Third Graders Alabama Requirements for Mathematics Skills

Alabama has some very specific expectations and requirements for their 3rd grade math classes to be successful.  Primary education teachers are expected to teach these basic skills so that students will be able to pass a skills test showing they can perform the math skills necessary to continue on to the next grade. The teachers are given a great deal of latitude as long as the requirements and testing results are favorable.

Here is the list of basic requirements provided by the Alabama Department of Education.
1. Demonstrate number sense by comparing, ordering and expanding whole numbers through 9999.

2. Solve addition and subtraction problems, including word problems, involving two- and three-digit numbers with and without regrouping.

3. Multiply whole numbers with and without regrouping using single-digit multipliers

4. Divide whole numbers using two-digit and one digit divisor

5. Model equivalent fractions with concrete objects or pictorial representations

6. Use coins to make change up to a $1.00

7. Complete a given numeric or geometric pattern

8. Identify geometric representations for points, lines, perpendicular lines, angles and rays

9. Specify locations on a coordinate grid by using horizontal and vertical movements

10. Measure length in metric units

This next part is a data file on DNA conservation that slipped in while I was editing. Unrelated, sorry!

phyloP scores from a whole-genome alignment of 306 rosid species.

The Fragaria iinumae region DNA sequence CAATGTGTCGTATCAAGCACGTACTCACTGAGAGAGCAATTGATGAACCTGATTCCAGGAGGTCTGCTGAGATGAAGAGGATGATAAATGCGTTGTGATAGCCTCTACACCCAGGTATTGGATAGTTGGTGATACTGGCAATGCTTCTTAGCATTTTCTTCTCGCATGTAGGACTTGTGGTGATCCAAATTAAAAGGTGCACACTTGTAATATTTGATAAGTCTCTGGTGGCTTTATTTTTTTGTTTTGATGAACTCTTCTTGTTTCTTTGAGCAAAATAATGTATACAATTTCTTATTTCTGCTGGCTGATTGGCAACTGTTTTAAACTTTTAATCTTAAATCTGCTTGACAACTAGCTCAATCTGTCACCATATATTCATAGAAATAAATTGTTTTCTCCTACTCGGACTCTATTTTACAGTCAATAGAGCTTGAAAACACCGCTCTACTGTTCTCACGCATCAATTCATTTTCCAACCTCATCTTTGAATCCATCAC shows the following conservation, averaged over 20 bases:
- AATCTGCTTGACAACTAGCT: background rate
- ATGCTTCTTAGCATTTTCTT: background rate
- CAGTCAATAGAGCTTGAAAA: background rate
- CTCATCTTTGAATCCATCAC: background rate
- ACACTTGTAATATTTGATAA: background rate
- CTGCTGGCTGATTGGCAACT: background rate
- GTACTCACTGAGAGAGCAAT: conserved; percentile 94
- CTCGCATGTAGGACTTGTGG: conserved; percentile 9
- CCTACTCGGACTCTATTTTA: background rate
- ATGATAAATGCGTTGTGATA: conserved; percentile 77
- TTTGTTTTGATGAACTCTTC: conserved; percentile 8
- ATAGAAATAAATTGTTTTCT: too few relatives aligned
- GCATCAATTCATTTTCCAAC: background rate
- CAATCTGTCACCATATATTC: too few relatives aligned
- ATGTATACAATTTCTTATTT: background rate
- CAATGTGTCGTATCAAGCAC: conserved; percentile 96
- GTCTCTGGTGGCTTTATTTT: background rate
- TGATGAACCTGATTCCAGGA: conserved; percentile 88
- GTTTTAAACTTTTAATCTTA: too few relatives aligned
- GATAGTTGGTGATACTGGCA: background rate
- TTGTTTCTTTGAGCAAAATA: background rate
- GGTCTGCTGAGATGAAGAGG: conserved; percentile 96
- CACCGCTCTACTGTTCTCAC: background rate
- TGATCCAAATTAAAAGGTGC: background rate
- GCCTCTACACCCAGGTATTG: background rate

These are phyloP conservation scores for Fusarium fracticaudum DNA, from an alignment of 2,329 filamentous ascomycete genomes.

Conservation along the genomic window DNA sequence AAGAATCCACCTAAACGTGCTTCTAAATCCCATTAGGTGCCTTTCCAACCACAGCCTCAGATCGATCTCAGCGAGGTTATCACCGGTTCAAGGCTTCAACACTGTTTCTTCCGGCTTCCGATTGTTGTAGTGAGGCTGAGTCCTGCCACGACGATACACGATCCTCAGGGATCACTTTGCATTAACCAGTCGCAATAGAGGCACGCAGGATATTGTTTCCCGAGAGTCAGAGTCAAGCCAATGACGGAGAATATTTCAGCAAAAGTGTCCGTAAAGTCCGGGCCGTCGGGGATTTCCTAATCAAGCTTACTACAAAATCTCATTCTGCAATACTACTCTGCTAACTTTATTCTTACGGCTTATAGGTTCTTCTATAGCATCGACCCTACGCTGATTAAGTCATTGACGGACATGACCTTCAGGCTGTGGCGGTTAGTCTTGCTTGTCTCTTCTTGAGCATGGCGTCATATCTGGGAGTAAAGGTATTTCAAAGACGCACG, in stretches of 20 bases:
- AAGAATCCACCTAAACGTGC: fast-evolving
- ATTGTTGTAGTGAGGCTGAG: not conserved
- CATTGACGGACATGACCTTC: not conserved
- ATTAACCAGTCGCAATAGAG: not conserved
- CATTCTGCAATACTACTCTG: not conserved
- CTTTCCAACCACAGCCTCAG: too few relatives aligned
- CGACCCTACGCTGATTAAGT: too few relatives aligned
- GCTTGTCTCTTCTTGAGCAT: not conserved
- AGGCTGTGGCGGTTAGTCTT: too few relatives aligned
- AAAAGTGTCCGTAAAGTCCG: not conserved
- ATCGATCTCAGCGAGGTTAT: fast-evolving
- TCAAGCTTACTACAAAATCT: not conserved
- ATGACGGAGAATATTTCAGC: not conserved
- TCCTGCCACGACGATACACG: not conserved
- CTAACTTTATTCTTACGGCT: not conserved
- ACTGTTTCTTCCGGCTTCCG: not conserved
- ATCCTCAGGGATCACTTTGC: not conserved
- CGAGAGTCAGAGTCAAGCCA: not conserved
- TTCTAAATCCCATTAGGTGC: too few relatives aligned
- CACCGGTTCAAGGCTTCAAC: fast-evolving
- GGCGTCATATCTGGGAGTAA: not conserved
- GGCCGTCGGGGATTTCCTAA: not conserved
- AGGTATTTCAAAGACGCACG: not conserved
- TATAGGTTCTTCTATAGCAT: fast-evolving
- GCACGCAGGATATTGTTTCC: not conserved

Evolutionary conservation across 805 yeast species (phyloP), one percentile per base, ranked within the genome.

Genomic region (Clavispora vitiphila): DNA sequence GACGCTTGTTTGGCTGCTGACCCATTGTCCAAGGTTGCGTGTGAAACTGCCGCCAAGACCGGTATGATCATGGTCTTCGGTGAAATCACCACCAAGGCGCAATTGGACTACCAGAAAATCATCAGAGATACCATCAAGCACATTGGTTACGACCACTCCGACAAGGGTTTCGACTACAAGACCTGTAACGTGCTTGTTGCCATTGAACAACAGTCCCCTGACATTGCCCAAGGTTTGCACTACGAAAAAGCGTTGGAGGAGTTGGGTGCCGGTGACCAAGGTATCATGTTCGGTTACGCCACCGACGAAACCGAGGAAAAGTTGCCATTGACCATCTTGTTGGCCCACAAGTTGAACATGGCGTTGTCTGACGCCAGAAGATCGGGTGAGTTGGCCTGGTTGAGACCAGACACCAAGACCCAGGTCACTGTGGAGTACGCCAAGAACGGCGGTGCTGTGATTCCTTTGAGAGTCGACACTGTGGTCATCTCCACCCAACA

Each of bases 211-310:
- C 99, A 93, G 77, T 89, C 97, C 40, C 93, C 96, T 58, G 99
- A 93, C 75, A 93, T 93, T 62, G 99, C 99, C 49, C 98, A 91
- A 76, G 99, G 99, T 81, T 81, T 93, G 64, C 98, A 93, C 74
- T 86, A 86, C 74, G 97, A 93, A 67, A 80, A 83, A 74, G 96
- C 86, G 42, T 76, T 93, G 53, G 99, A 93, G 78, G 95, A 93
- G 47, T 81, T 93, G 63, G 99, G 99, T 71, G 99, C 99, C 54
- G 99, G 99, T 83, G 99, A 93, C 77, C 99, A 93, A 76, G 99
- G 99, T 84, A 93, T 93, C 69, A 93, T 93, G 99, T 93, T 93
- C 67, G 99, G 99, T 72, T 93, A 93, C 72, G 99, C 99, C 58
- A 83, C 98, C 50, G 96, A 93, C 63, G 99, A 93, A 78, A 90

11. Determine elapsed time to the day with calendars and to the hour with a clock

12. Recognize data as either categorical or numerical

13. Determine the likelihood of different outcomes in a simple experiment

Under these basic tent of 13 requirements there are over 169 skills for the students to become successful with.

The job of the teacher is not only to make sure the students understand the concepts, but help the students prove their knowledge by passing state tests.

A series of activities, practice tests, and works sheets are the most common ways to accomplish the task.

Let’s break down one of the categories and see what the requirements are and some of the tools a teacher may use to teach them.

3. Multiply whole numbers with and without regrouping using single-digit multipliers
3.1 Applying concepts of multiplication through the use of manipulatives, number stories, array, repeated addition or problem situations.
*Multiplication sentences
*Multiplication: Multiply a one-digit number by a larger number – word problems
*Multiplication: Multiply three or more numbers – word problems
*Money: Multiply money amounts
*Money: Divide money amounts

There are two other subcategories under just this one objective as well. Let’s break a couple of these down to activities and ideas.

*Multiplication: Multiply three or more numbers – word problems
1. Mr. Rawlins is opening a new book store.  He bought 5 book cases.  Each bookcase has three shelves.  Each shelf can hold 8 books.  How many books can Mr. Rawlins buy to put in bookcases?

2. Jamie wants to earn some extra money.  Her Mom says that she can wash windows and she will pay her $3.00 per window.  She can wash 5 windows a day.  In two days how much money can Jamie make?

Make it more real by having a problem where the class earns some kind of reward. If each of the 20 children in the class complete their one page of  homework for five days (one school week) there is a reward.  The reward is 5 extra minutes of out side time.  If everyone in class is success for three weeks how many extra outside minutes will they have earned?

There is a lot to learn and test.  There are websites for parents and teachers alike, with ideas and clear explanations and examples.  It is worth the time to help the  child learn.